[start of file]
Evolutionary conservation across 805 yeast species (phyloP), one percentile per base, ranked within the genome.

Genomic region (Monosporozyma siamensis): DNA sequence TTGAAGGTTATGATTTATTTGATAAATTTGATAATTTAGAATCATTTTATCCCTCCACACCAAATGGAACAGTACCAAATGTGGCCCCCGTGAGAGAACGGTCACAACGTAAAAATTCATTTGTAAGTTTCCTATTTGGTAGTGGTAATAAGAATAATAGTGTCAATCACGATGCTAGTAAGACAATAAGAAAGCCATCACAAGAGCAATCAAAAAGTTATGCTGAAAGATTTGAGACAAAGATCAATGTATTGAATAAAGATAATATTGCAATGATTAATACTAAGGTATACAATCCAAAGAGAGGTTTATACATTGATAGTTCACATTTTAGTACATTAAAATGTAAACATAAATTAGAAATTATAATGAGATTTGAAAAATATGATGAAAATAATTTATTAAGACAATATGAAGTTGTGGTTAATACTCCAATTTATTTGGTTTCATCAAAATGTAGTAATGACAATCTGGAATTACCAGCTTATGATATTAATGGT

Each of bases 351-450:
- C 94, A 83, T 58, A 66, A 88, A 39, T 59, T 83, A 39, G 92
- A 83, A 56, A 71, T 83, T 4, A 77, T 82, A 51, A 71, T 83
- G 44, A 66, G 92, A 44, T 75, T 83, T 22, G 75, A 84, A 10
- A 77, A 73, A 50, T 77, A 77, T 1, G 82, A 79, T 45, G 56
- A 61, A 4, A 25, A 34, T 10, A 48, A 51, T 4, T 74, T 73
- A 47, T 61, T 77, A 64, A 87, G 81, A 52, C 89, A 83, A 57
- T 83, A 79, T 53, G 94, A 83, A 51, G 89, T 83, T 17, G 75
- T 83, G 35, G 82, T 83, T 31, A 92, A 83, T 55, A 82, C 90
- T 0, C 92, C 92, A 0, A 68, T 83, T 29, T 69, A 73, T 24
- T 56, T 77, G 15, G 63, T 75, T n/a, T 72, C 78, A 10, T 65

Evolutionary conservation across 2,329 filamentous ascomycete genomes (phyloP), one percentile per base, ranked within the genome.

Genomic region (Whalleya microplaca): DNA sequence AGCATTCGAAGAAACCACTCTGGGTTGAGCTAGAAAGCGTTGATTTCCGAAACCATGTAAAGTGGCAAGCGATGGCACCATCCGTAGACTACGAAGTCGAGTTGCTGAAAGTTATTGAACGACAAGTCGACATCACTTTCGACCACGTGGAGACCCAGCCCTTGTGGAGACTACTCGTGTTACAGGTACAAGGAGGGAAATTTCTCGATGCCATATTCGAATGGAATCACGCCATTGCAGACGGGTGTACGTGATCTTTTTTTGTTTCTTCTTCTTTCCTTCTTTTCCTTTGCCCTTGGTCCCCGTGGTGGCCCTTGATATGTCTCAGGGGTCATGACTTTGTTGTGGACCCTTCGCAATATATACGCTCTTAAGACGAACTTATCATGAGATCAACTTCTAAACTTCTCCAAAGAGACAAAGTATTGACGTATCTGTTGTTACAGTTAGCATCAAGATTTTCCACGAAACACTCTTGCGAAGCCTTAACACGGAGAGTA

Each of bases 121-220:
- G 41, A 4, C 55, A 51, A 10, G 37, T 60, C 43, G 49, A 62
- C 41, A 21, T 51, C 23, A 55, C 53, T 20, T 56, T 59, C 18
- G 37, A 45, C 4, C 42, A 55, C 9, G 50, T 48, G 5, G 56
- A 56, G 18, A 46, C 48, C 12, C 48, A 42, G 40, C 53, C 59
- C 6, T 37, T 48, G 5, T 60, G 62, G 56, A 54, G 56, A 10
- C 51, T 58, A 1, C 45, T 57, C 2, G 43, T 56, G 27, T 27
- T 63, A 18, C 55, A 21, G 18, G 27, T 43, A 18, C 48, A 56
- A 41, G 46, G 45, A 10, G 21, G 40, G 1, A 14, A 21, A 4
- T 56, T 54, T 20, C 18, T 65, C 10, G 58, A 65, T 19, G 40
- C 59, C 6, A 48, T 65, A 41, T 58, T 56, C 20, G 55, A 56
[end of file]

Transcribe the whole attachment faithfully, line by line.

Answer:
Evolutionary conservation across 805 yeast species (phyloP), one percentile per base, ranked within the genome.

Genomic region (Monosporozyma siamensis): DNA sequence TTGAAGGTTATGATTTATTTGATAAATTTGATAATTTAGAATCATTTTATCCCTCCACACCAAATGGAACAGTACCAAATGTGGCCCCCGTGAGAGAACGGTCACAACGTAAAAATTCATTTGTAAGTTTCCTATTTGGTAGTGGTAATAAGAATAATAGTGTCAATCACGATGCTAGTAAGACAATAAGAAAGCCATCACAAGAGCAATCAAAAAGTTATGCTGAAAGATTTGAGACAAAGATCAATGTATTGAATAAAGATAATATTGCAATGATTAATACTAAGGTATACAATCCAAAGAGAGGTTTATACATTGATAGTTCACATTTTAGTACATTAAAATGTAAACATAAATTAGAAATTATAATGAGATTTGAAAAATATGATGAAAATAATTTATTAAGACAATATGAAGTTGTGGTTAATACTCCAATTTATTTGGTTTCATCAAAATGTAGTAATGACAATCTGGAATTACCAGCTTATGATATTAATGGT

Each of bases 351-450:
- C 94, A 83, T 58, A 66, A 88, A 39, T 59, T 83, A 39, G 92
- A 83, A 56, A 71, T 83, T 4, A 77, T 82, A 51, A 71, T 83
- G 44, A 66, G 92, A 44, T 75, T 83, T 22, G 75, A 84, A 10
- A 77, A 73, A 50, T 77, A 77, T 1, G 82, A 79, T 45, G 56
- A 61, A 4, A 25, A 34, T 10, A 48, A 51, T 4, T 74, T 73
- A 47, T 61, T 77, A 64, A 87, G 81, A 52, C 89, A 83, A 57
- T 83, A 79, T 53, G 94, A 83, A 51, G 89, T 83, T 17, G 75
- T 83, G 35, G 82, T 83, T 31, A 92, A 83, T 55, A 82, C 90
- T 0, C 92, C 92, A 0, A 68, T 83, T 29, T 69, A 73, T 24
- T 56, T 77, G 15, G 63, T 75, T n/a, T 72, C 78, A 10, T 65

Evolutionary conservation across 2,329 filamentous ascomycete genomes (phyloP), one percentile per base, ranked within the genome.

Genomic region (Whalleya microplaca): DNA sequence AGCATTCGAAGAAACCACTCTGGGTTGAGCTAGAAAGCGTTGATTTCCGAAACCATGTAAAGTGGCAAGCGATGGCACCATCCGTAGACTACGAAGTCGAGTTGCTGAAAGTTATTGAACGACAAGTCGACATCACTTTCGACCACGTGGAGACCCAGCCCTTGTGGAGACTACTCGTGTTACAGGTACAAGGAGGGAAATTTCTCGATGCCATATTCGAATGGAATCACGCCATTGCAGACGGGTGTACGTGATCTTTTTTTGTTTCTTCTTCTTTCCTTCTTTTCCTTTGCCCTTGGTCCCCGTGGTGGCCCTTGATATGTCTCAGGGGTCATGACTTTGTTGTGGACCCTTCGCAATATATACGCTCTTAAGACGAACTTATCATGAGATCAACTTCTAAACTTCTCCAAAGAGACAAAGTATTGACGTATCTGTTGTTACAGTTAGCATCAAGATTTTCCACGAAACACTCTTGCGAAGCCTTAACACGGAGAGTA

Each of bases 121-220:
- G 41, A 4, C 55, A 51, A 10, G 37, T 60, C 43, G 49, A 62
- C 41, A 21, T 51, C 23, A 55, C 53, T 20, T 56, T 59, C 18
- G 37, A 45, C 4, C 42, A 55, C 9, G 50, T 48, G 5, G 56
- A 56, G 18, A 46, C 48, C 12, C 48, A 42, G 40, C 53, C 59
- C 6, T 37, T 48, G 5, T 60, G 62, G 56, A 54, G 56, A 10
- C 51, T 58, A 1, C 45, T 57, C 2, G 43, T 56, G 27, T 27
- T 63, A 18, C 55, A 21, G 18, G 27, T 43, A 18, C 48, A 56
- A 41, G 46, G 45, A 10, G 21, G 40, G 1, A 14, A 21, A 4
- T 56, T 54, T 20, C 18, T 65, C 10, G 58, A 65, T 19, G 40
- C 59, C 6, A 48, T 65, A 41, T 58, T 56, C 20, G 55, A 56